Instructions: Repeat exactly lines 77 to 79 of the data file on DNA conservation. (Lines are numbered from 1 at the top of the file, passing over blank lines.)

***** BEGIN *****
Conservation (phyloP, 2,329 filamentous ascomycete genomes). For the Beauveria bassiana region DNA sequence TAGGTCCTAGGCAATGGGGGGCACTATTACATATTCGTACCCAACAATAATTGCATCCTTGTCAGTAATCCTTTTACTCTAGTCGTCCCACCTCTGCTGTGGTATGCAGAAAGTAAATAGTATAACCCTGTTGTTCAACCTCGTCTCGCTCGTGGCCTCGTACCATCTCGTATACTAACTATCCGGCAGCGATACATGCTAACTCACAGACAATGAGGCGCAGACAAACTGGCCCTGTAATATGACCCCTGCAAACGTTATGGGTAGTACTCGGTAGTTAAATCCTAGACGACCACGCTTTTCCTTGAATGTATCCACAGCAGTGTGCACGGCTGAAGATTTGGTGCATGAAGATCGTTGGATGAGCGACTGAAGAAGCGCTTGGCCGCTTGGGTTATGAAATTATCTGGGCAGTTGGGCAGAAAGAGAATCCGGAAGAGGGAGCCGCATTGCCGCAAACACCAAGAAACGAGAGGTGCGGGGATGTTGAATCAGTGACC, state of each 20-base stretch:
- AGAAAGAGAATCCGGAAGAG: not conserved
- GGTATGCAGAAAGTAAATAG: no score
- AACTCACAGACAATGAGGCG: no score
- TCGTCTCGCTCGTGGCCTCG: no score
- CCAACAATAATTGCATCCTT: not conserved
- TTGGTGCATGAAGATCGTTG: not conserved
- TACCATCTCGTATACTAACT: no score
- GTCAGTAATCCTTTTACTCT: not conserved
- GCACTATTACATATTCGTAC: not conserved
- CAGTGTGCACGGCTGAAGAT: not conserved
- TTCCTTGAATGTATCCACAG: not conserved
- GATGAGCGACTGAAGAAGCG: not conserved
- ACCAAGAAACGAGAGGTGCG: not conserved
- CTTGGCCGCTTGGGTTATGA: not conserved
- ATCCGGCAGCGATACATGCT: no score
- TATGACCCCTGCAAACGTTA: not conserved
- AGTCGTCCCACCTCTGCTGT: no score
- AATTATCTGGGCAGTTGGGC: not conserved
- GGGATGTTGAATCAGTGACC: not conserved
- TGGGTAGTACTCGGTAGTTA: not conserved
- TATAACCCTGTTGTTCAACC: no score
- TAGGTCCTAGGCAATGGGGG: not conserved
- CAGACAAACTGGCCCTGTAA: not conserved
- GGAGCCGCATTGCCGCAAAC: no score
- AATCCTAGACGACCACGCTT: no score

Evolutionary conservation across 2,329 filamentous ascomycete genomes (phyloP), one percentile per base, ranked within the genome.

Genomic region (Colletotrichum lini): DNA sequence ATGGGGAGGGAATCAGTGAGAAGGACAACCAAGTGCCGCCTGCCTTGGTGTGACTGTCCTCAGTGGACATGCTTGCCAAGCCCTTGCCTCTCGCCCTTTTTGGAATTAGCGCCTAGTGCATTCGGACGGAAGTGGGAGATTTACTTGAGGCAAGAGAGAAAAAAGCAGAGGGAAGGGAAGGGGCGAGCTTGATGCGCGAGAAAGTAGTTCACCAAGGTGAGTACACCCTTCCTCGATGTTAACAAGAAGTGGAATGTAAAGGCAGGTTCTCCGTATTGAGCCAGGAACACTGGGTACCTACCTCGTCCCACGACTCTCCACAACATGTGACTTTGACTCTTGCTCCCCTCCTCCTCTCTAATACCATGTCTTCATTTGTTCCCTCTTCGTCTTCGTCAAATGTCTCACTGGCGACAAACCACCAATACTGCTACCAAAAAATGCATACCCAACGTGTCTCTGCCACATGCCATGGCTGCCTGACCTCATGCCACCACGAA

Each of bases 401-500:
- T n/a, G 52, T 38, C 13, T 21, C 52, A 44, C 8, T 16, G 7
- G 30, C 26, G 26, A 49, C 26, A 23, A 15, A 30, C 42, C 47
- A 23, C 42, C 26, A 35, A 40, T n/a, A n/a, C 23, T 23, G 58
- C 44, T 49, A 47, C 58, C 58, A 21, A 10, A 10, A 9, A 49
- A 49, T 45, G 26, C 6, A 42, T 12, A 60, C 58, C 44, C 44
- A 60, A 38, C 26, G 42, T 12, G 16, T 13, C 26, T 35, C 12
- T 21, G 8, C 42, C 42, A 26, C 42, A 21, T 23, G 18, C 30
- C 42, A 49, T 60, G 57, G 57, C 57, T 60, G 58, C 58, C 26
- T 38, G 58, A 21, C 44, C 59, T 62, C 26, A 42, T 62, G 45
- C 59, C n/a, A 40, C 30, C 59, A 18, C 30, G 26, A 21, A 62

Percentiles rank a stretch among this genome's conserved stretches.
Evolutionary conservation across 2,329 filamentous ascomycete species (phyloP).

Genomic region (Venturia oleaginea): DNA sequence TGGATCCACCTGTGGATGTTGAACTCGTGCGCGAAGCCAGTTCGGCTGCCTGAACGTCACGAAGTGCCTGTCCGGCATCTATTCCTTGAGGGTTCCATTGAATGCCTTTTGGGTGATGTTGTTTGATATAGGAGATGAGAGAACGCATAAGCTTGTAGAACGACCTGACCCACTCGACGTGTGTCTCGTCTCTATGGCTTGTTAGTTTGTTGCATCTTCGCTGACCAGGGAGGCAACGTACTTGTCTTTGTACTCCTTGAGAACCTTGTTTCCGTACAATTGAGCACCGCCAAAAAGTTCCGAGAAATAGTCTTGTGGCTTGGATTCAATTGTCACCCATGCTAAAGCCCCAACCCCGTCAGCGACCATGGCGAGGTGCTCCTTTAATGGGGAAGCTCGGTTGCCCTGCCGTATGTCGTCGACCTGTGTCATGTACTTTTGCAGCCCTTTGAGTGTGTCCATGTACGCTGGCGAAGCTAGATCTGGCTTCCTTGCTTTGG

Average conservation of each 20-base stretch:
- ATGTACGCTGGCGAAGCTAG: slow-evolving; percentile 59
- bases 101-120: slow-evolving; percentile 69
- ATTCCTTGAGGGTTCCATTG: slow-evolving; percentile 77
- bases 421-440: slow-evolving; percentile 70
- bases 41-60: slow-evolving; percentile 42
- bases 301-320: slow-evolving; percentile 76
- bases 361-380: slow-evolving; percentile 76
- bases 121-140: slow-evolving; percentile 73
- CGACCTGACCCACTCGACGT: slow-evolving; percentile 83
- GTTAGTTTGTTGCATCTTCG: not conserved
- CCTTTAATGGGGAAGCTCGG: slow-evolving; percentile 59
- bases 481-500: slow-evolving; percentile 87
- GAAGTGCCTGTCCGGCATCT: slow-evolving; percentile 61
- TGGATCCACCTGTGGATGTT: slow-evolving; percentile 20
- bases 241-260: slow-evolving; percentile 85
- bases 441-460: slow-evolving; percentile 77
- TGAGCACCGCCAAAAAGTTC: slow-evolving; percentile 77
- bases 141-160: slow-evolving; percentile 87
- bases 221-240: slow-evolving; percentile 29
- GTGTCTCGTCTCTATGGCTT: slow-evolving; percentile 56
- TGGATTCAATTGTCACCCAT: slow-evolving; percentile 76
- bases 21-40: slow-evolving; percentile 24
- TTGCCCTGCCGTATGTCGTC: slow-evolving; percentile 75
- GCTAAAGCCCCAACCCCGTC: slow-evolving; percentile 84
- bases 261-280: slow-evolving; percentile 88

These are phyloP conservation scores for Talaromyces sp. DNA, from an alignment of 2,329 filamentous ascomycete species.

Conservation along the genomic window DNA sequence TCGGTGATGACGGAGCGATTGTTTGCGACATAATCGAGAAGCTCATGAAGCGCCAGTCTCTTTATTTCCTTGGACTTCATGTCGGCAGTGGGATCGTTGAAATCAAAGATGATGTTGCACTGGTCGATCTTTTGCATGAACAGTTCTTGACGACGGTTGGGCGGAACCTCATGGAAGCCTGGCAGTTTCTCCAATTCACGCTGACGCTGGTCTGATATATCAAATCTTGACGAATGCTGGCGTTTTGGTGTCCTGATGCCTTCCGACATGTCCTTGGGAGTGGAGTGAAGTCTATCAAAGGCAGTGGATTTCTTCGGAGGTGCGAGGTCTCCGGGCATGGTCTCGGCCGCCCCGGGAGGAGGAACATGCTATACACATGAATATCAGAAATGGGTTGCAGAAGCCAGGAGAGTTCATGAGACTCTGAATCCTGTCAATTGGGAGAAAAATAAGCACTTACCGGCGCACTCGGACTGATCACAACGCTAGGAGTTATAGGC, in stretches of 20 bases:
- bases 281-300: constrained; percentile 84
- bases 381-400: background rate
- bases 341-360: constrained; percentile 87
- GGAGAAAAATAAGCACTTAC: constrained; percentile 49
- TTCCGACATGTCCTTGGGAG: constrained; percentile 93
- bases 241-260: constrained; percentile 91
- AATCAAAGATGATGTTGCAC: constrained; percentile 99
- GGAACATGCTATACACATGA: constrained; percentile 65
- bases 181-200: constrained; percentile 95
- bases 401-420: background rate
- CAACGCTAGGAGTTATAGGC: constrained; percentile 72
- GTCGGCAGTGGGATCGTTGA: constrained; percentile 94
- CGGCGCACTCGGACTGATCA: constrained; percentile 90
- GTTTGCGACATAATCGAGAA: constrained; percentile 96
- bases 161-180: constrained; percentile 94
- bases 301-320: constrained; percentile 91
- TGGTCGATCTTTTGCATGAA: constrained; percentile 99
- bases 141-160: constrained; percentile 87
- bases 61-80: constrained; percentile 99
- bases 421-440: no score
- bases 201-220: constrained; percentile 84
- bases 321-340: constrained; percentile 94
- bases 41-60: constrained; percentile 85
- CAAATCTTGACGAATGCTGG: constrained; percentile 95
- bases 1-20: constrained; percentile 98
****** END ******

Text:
- AATCAAAGATGATGTTGCAC: constrained; percentile 99
- GGAACATGCTATACACATGA: constrained; percentile 65
- bases 181-200: constrained; percentile 95